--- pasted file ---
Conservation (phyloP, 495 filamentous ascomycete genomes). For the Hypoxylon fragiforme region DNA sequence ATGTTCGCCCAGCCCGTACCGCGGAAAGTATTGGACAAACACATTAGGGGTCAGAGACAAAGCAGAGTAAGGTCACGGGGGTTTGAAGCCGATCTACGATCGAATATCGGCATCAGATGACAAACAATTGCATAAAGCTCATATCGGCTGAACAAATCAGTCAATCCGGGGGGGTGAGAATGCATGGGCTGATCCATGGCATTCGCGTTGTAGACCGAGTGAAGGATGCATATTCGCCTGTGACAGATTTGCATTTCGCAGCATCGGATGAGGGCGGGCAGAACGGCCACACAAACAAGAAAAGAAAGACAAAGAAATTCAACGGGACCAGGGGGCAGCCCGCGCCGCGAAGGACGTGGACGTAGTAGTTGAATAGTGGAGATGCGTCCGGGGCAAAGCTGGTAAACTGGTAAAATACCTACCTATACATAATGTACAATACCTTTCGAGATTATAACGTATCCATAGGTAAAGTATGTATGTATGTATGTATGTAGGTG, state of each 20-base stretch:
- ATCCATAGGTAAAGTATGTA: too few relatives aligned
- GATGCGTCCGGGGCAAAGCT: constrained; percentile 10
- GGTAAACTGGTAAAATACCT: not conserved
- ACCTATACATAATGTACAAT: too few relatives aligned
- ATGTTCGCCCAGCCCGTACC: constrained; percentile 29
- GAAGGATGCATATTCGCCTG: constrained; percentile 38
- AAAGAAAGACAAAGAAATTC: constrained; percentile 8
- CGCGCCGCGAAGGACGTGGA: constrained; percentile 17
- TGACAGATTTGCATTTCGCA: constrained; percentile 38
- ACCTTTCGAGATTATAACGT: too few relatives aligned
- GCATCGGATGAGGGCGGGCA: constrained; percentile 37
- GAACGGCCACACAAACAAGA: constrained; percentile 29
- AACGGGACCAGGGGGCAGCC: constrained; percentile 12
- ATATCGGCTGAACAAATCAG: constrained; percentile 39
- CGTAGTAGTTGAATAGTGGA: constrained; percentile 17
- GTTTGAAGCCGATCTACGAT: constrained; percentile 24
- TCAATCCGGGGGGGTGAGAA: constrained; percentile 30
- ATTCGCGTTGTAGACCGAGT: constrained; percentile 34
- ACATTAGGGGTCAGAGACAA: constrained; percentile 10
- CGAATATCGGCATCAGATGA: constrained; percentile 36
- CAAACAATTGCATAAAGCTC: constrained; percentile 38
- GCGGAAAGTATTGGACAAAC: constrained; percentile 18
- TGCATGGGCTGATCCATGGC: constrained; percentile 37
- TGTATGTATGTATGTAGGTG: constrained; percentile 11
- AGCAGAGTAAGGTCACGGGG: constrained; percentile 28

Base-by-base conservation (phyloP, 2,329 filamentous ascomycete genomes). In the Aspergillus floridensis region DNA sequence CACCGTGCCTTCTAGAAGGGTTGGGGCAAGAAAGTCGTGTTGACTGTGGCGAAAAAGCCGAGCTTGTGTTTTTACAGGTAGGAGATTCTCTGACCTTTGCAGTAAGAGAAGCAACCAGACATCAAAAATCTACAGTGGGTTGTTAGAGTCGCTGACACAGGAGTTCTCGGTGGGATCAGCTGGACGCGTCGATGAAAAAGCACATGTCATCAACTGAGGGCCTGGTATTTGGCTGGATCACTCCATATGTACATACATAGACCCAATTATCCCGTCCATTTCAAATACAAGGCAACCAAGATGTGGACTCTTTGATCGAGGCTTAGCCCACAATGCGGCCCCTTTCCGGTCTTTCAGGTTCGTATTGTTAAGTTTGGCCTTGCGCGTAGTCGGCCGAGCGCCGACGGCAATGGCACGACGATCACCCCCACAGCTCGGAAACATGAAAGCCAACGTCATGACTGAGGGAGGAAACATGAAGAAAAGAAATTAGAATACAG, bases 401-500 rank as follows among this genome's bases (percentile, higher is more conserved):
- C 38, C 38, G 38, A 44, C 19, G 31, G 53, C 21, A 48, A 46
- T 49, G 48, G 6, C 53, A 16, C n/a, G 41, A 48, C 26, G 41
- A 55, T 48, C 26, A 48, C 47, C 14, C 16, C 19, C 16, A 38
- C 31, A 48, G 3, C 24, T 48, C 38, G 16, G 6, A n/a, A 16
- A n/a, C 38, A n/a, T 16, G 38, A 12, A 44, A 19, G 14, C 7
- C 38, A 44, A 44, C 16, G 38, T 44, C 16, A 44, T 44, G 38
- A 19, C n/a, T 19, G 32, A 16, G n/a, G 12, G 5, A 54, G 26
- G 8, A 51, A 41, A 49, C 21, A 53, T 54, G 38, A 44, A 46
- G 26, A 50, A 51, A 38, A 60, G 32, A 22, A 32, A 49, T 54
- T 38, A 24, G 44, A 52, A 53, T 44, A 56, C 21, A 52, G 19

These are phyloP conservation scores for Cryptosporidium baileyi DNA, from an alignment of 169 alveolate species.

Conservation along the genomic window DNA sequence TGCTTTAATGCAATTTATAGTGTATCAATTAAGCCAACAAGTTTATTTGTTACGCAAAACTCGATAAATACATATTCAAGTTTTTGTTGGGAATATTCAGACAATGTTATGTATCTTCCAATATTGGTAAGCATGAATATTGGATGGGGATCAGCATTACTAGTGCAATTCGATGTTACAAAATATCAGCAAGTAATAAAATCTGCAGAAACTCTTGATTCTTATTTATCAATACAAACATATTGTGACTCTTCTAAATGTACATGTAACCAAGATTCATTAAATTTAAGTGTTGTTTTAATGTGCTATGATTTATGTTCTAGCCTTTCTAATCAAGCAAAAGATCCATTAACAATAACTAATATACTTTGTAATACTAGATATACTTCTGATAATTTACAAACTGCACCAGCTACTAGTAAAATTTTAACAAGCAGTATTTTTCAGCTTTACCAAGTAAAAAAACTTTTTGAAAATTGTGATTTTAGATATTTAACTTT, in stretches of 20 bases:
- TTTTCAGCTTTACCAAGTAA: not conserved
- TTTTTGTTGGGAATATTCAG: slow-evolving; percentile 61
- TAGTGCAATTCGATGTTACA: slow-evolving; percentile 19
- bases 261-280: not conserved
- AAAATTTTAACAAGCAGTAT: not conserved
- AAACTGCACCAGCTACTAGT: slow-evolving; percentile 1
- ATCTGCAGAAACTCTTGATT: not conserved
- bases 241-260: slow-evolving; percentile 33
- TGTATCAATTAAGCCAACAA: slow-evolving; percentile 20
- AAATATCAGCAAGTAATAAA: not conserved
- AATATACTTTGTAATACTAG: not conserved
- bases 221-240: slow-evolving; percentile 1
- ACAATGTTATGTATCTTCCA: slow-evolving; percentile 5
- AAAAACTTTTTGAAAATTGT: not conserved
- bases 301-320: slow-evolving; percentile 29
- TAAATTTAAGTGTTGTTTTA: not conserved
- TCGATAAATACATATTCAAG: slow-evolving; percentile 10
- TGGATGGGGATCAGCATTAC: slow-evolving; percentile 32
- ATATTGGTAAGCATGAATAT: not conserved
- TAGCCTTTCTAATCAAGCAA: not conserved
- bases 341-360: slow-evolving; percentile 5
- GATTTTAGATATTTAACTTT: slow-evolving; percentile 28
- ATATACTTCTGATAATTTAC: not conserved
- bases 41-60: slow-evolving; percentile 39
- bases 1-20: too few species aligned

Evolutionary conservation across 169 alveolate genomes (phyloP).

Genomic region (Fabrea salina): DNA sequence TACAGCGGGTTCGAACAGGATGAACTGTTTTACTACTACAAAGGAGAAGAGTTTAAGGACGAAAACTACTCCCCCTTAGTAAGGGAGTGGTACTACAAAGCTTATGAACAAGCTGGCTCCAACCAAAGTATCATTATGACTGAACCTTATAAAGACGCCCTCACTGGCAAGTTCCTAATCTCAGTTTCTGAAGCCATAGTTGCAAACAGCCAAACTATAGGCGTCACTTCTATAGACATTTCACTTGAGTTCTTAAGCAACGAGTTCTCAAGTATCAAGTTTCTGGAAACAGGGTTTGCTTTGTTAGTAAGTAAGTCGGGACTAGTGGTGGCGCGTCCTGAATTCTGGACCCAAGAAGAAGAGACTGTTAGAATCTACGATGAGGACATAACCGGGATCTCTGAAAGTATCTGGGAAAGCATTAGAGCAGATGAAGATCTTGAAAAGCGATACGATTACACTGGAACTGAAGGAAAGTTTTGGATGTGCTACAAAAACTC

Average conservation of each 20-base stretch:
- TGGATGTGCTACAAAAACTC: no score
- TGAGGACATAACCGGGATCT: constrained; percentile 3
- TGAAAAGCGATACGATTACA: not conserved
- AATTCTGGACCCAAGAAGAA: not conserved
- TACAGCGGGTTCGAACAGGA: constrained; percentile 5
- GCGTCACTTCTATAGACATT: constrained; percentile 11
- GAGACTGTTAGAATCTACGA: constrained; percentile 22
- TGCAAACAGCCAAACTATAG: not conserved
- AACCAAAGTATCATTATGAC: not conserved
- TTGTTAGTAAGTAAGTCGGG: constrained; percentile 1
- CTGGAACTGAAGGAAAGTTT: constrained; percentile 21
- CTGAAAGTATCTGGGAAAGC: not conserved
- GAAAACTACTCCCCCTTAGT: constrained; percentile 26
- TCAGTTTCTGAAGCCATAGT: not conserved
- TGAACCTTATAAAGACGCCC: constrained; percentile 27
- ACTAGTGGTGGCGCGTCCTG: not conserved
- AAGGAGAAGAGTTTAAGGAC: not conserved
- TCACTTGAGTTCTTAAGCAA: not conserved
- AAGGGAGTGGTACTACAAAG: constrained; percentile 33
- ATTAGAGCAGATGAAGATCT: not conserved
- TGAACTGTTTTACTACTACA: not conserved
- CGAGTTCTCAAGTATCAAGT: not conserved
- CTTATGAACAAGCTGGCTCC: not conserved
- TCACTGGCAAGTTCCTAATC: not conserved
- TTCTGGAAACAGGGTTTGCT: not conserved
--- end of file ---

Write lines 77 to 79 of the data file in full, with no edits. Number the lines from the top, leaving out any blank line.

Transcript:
- TTGTTAGTAAGTAAGTCGGG: constrained; percentile 1
- CTGGAACTGAAGGAAAGTTT: constrained; percentile 21
- CTGAAAGTATCTGGGAAAGC: not conserved